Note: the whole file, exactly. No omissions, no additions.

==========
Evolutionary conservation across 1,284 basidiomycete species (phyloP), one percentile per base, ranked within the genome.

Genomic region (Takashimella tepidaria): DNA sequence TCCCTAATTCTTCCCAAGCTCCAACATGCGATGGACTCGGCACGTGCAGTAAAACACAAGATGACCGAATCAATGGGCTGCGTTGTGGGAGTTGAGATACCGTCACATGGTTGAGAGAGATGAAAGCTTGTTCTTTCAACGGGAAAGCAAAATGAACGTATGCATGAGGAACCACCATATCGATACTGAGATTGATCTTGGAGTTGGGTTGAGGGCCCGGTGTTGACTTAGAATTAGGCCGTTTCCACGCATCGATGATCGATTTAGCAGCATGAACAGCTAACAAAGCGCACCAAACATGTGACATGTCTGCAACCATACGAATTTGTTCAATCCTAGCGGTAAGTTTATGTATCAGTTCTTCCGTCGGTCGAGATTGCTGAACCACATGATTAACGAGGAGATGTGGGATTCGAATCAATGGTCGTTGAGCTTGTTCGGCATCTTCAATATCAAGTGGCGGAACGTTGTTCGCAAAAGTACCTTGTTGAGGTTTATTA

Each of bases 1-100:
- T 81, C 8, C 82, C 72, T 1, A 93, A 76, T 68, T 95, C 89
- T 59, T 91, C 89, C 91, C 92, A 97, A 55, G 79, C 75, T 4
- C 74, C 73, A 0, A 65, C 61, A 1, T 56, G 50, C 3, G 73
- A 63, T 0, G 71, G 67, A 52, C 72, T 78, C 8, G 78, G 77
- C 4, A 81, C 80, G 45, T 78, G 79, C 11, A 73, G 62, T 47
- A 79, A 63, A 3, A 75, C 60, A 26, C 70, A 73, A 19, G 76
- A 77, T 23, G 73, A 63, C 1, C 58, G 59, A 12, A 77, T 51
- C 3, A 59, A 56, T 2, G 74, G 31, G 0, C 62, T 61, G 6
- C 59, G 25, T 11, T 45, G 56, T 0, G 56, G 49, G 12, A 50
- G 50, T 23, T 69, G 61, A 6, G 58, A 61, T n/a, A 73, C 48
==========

Evolutionary conservation across 1,284 basidiomycete species (phyloP), one percentile per base, ranked within the genome.

Genomic region (Takashimella tepidaria): DNA sequence TCCCTAATTCTTCCCAAGCTCCAACATGCGATGGACTCGGCACGTGCAGTAAAACACAAGATGACCGAATCAATGGGCTGCGTTGTGGGAGTTGAGATACCGTCACATGGTTGAGAGAGATGAAAGCTTGTTCTTTCAACGGGAAAGCAAAATGAACGTATGCATGAGGAACCACCATATCGATACTGAGATTGATCTTGGAGTTGGGTTGAGGGCCCGGTGTTGACTTAGAATTAGGCCGTTTCCACGCATCGATGATCGATTTAGCAGCATGAACAGCTAACAAAGCGCACCAAACATGTGACATGTCTGCAACCATACGAATTTGTTCAATCCTAGCGGTAAGTTTATGTATCAGTTCTTCCGTCGGTCGAGATTGCTGAACCACATGATTAACGAGGAGATGTGGGATTCGAATCAATGGTCGTTGAGCTTGTTCGGCATCTTCAATATCAAGTGGCGGAACGTTGTTCGCAAAAGTACCTTGTTGAGGTTTATTA

Each of bases 1-100:
- T 81, C 8, C 82, C 72, T 1, A 93, A 76, T 68, T 95, C 89
- T 59, T 91, C 89, C 91, C 92, A 97, A 55, G 79, C 75, T 4
- C 74, C 73, A 0, A 65, C 61, A 1, T 56, G 50, C 3, G 73
- A 63, T 0, G 71, G 67, A 52, C 72, T 78, C 8, G 78, G 77
- C 4, A 81, C 80, G 45, T 78, G 79, C 11, A 73, G 62, T 47
- A 79, A 63, A 3, A 75, C 60, A 26, C 70, A 73, A 19, G 76
- A 77, T 23, G 73, A 63, C 1, C 58, G 59, A 12, A 77, T 51
- C 3, A 59, A 56, T 2, G 74, G 31, G 0, C 62, T 61, G 6
- C 59, G 25, T 11, T 45, G 56, T 0, G 56, G 49, G 12, A 50
- G 50, T 23, T 69, G 61, A 6, G 58, A 61, T n/a, A 73, C 48